Why facts don't change our minds

Impressions, once formed, are remarkably perseverant.

This is an experimental summary format. I was trying to write this text limiting the number of subjects. Whenever I repeat a subject I just use ↑

Study A


↑ are invited for a study about suicide

↑ are presents pair of πŸ“„πŸ“„(suicide notes):

(one had been composed by a random individual. The other by a person who had subsequently taken his own life)

Goal: distinguish between the genuine and the fake πŸ“„.

↑ were divided into two groups. High score group on average discerned no more effectively than low score group.

πŸ‘©β€πŸŽ“(high score group) is told that they discovered the real πŸ“„ 24/25 times

πŸ‘©β€πŸŽ“(low score group) is told that they discovered the real πŸ“„ 10/25 times.

(as is often the case with psychological studiesβ€”the scores were fictitious.)

Midway through the study,

πŸ‘©β€πŸ”¬(researchers) β†’ πŸ‘©β€πŸŽ“(both groups): β€œIt was all deception. The point of the experiment was to gauge your responses to thinking you right and wrong. Now, estimate how many πŸ“„ you had actually categorized correctly, and how many you thought an average student would get right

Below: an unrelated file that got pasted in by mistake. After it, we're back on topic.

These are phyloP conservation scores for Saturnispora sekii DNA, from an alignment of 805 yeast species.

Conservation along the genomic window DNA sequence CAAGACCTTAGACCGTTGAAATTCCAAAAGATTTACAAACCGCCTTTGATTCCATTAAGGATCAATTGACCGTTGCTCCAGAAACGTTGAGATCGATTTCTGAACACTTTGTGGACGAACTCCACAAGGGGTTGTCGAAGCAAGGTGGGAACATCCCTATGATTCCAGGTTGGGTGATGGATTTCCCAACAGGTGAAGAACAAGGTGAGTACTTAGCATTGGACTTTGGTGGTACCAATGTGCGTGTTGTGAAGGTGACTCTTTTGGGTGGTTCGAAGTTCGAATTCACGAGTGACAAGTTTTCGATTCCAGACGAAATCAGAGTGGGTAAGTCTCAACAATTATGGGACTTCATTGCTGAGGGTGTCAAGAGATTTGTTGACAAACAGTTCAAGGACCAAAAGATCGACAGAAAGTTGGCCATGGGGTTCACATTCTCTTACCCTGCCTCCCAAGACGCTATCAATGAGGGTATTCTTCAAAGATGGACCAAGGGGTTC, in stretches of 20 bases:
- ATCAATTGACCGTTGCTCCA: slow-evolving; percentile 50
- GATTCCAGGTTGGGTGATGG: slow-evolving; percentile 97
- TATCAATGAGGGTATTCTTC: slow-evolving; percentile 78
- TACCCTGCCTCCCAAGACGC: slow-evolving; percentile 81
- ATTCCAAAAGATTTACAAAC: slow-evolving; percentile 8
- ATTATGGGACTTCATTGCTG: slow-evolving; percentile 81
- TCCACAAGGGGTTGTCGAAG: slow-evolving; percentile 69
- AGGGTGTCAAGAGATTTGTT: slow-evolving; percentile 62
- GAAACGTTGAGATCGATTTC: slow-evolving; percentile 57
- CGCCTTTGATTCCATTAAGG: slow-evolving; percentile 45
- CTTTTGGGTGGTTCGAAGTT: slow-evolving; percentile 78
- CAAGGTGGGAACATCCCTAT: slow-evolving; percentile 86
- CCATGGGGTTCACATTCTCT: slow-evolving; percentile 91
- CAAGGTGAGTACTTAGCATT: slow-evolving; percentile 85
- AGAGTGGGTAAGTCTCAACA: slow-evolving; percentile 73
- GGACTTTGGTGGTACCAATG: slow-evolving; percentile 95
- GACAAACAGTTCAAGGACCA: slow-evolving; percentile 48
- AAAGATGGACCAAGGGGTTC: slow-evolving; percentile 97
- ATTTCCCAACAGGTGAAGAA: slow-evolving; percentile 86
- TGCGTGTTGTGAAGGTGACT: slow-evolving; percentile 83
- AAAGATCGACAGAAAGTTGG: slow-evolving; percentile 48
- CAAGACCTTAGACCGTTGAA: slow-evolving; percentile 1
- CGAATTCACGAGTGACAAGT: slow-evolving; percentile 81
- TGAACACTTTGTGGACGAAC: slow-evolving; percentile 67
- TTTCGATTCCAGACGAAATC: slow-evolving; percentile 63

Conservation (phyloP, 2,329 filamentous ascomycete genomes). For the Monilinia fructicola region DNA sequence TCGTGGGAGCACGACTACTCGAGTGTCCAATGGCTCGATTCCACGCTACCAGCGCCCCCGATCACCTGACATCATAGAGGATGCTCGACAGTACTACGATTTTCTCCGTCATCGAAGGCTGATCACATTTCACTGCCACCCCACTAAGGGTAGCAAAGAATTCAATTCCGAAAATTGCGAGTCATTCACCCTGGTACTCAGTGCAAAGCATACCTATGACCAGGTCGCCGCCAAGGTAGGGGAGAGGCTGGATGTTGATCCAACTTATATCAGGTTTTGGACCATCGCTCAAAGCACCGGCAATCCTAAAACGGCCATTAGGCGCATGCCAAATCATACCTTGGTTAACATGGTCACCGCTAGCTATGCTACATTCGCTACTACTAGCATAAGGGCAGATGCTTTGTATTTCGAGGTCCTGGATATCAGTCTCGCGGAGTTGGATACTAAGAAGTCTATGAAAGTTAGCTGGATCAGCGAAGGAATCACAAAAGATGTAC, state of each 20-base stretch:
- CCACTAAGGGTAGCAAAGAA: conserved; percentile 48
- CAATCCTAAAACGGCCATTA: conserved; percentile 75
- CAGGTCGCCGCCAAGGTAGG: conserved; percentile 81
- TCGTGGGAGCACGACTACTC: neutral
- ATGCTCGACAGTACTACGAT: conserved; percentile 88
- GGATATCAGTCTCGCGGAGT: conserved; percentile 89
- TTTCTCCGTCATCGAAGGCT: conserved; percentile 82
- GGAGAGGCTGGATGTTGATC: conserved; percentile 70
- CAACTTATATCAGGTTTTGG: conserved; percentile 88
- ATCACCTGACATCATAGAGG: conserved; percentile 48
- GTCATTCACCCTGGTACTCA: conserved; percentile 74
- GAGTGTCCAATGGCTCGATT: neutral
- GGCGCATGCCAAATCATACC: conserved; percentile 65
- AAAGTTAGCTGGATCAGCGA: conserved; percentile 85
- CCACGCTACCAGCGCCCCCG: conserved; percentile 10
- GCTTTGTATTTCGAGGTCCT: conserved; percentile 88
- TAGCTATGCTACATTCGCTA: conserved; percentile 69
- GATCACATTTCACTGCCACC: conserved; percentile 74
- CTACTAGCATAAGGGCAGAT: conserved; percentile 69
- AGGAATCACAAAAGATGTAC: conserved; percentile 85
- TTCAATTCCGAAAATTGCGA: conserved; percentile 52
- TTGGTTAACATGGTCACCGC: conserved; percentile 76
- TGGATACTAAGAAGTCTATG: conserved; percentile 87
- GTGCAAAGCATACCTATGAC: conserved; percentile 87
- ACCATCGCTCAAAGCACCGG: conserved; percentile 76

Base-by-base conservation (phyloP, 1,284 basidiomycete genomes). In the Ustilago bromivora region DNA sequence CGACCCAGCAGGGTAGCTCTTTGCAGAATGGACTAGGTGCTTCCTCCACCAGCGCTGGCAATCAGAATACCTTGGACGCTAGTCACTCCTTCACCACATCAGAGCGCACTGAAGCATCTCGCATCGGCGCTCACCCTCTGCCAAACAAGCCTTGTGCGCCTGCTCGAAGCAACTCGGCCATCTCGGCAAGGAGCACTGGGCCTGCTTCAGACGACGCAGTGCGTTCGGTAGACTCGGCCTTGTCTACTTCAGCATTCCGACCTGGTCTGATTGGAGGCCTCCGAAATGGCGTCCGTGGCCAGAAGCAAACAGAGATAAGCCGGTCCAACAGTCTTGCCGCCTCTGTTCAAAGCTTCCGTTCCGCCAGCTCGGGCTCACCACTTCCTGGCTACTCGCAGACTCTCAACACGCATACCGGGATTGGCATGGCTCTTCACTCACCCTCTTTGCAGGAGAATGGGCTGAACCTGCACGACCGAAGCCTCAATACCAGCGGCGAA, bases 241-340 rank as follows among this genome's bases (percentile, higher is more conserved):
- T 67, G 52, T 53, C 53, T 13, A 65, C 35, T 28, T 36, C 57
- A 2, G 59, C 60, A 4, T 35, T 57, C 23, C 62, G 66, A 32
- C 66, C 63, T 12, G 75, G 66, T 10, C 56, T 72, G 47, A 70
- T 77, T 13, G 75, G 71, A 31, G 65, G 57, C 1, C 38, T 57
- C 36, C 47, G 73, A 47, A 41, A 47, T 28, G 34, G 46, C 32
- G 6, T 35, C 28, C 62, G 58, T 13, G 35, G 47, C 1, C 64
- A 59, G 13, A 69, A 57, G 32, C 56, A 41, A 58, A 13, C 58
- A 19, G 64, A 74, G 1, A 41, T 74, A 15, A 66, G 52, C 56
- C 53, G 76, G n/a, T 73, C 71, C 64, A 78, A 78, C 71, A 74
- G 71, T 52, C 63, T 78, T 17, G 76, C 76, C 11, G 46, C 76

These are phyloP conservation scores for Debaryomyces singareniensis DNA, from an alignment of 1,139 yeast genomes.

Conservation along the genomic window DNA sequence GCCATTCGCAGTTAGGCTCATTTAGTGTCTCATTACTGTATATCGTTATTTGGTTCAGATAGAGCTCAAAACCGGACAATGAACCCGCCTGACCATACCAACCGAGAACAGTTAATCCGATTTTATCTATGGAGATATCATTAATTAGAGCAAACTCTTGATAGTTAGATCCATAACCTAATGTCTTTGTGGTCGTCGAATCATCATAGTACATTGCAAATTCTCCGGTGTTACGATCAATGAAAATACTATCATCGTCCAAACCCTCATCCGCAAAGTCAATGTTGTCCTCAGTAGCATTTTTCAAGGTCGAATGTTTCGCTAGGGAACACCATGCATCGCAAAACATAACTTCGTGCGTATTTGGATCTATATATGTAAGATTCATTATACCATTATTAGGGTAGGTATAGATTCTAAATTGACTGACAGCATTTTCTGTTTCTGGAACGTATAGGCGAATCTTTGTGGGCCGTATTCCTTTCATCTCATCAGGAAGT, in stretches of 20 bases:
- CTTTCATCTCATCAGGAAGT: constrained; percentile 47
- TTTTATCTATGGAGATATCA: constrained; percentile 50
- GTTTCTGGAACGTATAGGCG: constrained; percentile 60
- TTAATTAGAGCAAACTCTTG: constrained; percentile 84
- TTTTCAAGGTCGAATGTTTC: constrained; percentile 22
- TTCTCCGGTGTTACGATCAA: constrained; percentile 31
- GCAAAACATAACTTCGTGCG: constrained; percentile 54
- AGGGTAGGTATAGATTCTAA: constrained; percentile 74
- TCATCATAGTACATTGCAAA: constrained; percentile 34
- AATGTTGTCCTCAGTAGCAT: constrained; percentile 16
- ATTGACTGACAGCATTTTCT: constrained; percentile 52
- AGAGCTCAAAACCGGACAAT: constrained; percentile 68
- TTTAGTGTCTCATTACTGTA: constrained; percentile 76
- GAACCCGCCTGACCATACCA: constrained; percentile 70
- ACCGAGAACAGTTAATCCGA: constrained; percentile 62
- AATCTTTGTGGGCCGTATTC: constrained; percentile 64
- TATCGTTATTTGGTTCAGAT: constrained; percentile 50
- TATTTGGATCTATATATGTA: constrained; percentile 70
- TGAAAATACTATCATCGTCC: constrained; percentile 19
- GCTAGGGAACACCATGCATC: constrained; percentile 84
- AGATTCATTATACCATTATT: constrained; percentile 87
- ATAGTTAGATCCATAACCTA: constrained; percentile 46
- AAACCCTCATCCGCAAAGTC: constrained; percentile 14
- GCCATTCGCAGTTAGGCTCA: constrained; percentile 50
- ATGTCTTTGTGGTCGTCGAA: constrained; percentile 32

At this point, something curious happened.

πŸ‘©β€πŸŽ“(high score group) scores showed β€œWe have done quite well, significantly better than the average student. (even though, they’d just been told, they had zero grounds for believing this)


πŸ‘©β€πŸŽ“(low score group) scores showed β€œWe have done done significantly worse than the average” (a conclusion that was equally unfounded)

Study B

πŸ‘©β€πŸŽ“(a new set of students) are recruited for a related study:

↑ are handed πŸ“‚(packets of information) about a pair of firefighters, πŸ‘©β€πŸš’(Frank) and πŸ‘©β€πŸš’(George)

πŸ“‚ included the men’s responses on what the researchers called the Risky-Conservative Choice Test.

πŸ“‚(packet A) πŸ‘©β€πŸš’(Frank): is a successful firefighter who, on the test, almost always went with the safest option.

πŸ“‚(packet B) πŸ‘©β€πŸš’(Frank) also chose the safest option, but he was a lousy firefighter who’d been put β€œon report” by his supervisors several times.

Midway through the study,

πŸ‘©β€πŸŽ“ are informed that they have been mislead been misled, and that the information they’d received was entirely fictitious.

↑ are asked to describe their own beliefs. What sort of attitude toward risk did they think a successful πŸ‘©β€πŸš’ would have?

πŸ‘©β€πŸŽ“(who’d received the πŸ“‚(version A)) thought that he would avoid it.

↑ (who’d received the πŸ“‚(version B)) thought he’d embrace it.


Impressions, once formed, are remarkably perseverant.

(this were studies made in Standford in 1970s. Thousands of subsequent experiments have confirmed (and elaborated on) this finding. became famous.)